The first three photographs are ‘test’ controlled conditions to show the effect of the point position on the composition dynamics of the image. For clarity I have placed a single object on a neutral background. There is no other visual distraction and the point is small enough in relationship to the frame.
This position is deemed static in that the eye is not carried anywhere else into the frame.
The eye sees it and is carried through the point therefore gives the image some dynamism.
Corner/Close to the Edge
In this very eccentric position it carries the eye right out the picture.
So effectively the centre can be deemed as boring, static and uninteresting, off centre is moderately dynamic and comfortable, while the corner/edge although can be used but needs to be justified against the other elements in the image.
For me the off centre is the most balanced placement but the question then comes how off centre and in what direction. Therefore while the point may be in the right place is could still be visually unbalanced because it does not sit right with the rest of the picture. Also in the above the positions are ‘rules’ as such, however it does really much depend on what else is in the picture. It can be effective to put something at the edge providing it is in harmony with the choice of subject in other words it has a justification for being there.
What I found interesting is that the shape and direction of the point is also important. This adds a further dimension. Initially the test shot were to be a tried a triangular shaped leaf on grass background. But what I discovered that the more the point was moved to the edge the more the shape of the object influenced the dynamics. The point acted as a compass to take your eye either out or in the picture. It almost became a leading line.
I had never analysed a point in terms of it “should be small in relationship to the frame; if it’s too large it becomes a shape”. In fact had not really considered the difference between point, shape and object. The following ‘test’ images repeat the same exercise with the view to seeing if they give the same visual feelings as the initial set.
What I see now is that the point relates to the frame not only in terms of position but also size. There is a scale of relationship in that at one end the point is so small it ceases to become the point and is difficult to determine and decipher from anything else and at some point becomes to big that it actually becomes the image. I would assume that there is no fixed calculation of volume or space but it is all in relation to what else is in the picture.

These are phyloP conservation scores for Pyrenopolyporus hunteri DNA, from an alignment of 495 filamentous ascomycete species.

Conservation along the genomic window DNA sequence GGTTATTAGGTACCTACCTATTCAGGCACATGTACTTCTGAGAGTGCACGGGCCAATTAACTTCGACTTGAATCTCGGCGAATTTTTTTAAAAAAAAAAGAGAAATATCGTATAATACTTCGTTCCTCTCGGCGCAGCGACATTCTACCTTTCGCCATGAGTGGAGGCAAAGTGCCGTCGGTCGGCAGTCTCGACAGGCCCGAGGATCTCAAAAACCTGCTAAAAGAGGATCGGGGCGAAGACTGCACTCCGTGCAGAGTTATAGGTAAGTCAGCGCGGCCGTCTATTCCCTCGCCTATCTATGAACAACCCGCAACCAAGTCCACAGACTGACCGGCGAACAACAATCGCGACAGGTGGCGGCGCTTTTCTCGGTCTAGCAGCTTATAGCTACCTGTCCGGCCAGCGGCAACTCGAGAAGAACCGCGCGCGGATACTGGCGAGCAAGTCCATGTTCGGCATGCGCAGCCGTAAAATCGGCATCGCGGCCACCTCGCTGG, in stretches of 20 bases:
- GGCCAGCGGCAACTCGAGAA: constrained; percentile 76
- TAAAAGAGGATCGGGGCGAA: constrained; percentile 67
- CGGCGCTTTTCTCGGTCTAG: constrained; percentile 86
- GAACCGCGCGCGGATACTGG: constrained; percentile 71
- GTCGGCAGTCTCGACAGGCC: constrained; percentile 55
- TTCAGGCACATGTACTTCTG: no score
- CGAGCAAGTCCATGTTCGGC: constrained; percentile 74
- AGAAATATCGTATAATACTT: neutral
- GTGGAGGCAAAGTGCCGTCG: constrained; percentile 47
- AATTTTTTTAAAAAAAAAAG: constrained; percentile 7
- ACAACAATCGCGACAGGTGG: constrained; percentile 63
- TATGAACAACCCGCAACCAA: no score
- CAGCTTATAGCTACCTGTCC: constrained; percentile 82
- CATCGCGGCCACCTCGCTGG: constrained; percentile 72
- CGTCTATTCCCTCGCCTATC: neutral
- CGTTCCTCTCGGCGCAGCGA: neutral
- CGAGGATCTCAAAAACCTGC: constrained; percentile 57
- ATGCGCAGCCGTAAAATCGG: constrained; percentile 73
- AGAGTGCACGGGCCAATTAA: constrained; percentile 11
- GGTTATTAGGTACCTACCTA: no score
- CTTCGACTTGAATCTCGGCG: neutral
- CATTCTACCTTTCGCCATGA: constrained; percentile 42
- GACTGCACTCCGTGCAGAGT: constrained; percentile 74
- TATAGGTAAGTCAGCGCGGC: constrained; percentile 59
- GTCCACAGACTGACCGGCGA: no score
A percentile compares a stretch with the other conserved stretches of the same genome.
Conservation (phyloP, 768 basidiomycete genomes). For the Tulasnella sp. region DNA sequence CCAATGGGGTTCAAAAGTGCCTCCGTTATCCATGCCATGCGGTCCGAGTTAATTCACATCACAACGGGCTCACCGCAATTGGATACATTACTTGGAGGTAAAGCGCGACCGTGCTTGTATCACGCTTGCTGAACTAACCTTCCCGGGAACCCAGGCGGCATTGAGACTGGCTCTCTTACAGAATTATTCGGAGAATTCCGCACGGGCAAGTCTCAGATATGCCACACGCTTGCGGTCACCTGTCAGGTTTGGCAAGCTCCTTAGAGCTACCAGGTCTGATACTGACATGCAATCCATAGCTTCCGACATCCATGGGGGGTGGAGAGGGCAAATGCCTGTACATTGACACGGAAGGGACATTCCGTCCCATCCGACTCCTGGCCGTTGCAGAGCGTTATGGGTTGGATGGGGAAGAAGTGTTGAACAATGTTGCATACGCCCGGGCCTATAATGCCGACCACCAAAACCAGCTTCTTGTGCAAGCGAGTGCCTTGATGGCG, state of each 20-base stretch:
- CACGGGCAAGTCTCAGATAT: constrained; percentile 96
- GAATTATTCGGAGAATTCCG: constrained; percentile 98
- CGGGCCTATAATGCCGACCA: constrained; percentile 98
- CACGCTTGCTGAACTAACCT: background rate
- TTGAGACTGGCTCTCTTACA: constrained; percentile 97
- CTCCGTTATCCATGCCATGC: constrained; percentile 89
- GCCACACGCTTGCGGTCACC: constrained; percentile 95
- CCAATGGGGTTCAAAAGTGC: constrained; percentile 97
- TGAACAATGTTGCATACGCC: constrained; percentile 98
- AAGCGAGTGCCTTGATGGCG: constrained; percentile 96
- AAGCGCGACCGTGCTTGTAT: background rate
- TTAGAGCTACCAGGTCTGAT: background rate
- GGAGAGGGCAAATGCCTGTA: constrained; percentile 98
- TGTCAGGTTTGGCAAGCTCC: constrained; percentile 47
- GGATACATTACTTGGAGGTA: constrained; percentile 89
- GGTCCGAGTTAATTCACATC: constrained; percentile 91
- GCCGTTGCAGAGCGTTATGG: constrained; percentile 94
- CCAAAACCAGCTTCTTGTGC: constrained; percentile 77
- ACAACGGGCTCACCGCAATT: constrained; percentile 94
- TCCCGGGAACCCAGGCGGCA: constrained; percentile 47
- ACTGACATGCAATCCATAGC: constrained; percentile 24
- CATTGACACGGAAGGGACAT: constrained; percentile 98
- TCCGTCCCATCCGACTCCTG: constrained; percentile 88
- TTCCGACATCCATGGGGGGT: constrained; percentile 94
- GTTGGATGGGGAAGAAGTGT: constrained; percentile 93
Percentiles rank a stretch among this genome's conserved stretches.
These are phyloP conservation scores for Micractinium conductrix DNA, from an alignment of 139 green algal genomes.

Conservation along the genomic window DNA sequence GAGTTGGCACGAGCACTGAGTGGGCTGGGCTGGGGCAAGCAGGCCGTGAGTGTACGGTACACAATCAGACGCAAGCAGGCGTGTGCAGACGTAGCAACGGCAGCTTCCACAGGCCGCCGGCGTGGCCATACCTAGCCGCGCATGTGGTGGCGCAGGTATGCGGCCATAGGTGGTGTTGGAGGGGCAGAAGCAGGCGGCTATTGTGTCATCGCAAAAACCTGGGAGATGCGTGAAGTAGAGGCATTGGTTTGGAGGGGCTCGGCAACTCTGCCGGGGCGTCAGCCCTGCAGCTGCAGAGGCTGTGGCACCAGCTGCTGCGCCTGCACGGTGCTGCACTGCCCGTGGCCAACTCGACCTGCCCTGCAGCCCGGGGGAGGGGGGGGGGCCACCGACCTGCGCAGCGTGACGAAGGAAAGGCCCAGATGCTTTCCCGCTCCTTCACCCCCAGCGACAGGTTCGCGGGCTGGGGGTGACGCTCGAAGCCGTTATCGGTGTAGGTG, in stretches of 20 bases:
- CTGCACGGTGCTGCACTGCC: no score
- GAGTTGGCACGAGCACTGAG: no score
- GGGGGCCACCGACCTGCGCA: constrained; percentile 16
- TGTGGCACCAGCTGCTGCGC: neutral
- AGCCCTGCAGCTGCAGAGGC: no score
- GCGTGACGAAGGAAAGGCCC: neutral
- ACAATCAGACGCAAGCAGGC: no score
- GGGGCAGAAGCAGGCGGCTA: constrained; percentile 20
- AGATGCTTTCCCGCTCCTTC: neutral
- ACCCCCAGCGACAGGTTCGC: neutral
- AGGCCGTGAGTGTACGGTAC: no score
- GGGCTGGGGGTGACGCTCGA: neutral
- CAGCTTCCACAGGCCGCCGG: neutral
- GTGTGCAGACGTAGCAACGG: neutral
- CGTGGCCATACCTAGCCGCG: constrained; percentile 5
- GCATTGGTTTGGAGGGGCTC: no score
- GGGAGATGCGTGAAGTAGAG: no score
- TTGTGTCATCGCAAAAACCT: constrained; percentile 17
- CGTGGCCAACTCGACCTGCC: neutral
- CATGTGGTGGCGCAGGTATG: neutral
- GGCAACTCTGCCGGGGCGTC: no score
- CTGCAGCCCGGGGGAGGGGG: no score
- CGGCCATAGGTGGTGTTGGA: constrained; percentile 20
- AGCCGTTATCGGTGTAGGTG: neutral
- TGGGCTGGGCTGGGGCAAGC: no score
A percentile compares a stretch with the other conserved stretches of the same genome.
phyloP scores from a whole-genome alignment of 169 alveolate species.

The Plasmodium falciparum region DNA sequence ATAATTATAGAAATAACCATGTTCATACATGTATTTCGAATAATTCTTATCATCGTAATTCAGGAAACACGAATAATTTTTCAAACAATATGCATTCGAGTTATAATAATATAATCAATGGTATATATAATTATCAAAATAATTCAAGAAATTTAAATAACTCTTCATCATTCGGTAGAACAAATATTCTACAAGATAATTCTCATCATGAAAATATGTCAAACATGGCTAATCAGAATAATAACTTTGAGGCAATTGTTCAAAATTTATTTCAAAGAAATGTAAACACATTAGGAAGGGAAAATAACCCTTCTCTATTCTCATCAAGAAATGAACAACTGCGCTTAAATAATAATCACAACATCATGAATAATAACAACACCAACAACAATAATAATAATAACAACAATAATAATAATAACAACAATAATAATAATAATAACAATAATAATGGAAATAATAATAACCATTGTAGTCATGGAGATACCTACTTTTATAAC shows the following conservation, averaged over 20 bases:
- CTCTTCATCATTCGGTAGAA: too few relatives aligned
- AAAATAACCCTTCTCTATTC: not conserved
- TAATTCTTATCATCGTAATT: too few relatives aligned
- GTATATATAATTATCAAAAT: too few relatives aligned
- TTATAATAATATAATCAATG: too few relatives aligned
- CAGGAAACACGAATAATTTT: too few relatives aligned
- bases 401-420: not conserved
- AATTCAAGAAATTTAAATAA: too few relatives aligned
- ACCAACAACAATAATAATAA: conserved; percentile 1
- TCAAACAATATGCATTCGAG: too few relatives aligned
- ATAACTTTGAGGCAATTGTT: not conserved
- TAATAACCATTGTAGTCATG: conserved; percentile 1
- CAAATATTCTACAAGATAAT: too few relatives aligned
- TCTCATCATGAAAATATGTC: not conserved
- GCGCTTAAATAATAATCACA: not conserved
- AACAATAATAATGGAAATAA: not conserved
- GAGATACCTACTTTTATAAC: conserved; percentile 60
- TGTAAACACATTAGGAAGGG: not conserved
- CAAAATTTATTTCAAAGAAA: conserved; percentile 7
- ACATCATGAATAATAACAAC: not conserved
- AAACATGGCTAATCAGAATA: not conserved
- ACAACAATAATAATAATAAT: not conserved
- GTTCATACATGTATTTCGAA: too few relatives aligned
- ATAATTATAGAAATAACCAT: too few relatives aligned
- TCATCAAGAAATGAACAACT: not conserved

This set of pictures shows the relationship of the point in relation to the frame again demonstrating by a centre, off centre and edge approach.
Other element in the picture now come into play and these have an effect on the point. The first picture shows the bin dead centre. The elements around are not distracting and therefore the eye goes straight to the centre and almost stay there. The second is off centre and far more balanced and the eye explores into the picture to the woodland beyond. The third is in the corner. In theory this should upset the balance but in fact the other element justify the positioning. While the eye should be taken out the image it is actually lead in by the point and through into the woodland beyond.
In the third photograph above I see the eye taking the following path. The eye stays firmly in the image.
It could be argued that this has become a multipoint image (the bin, the bright green bush and the vanishing point through the trees) and also that the upright of the trees in relation to the frame especially so the one on the right stop the eye leaving the image. In fact I would argue that without the bin the image becomes much weaker.
In Tickets (Thomas Leuthard) the eye is drawn into the face of the person (the point) by the strong diagonals forming a framework in which the eye stays within. It could be argued that the eye explores the underneath of the rail and leaves the picture however I would subscribe that the point is so strong the eye does not really wander.
In Spiral (Martin Fisch) the is no ambiguity as to the point. The eye is lead down the spiral into the centre well. Also the corners draw in the eye. I think this is because the point is placed of centre so the eye does not try to balance any symmetry.
Reflection on Exercise
While I was aware of the point as a compositional technique I do not yet think that it is natural yet in my work. Therefore within the “conscious competence” learning model I would place myself just in Stage 3 of Conscious Competence. What I would hope is that as I progress through the course my skill with utilising the point will move to Stage 4 Unconscious Competence.
Both Tickets (Thomas Leuthard) and Spiral (Martin Fisch) reproduced under the Creative Commons agreement.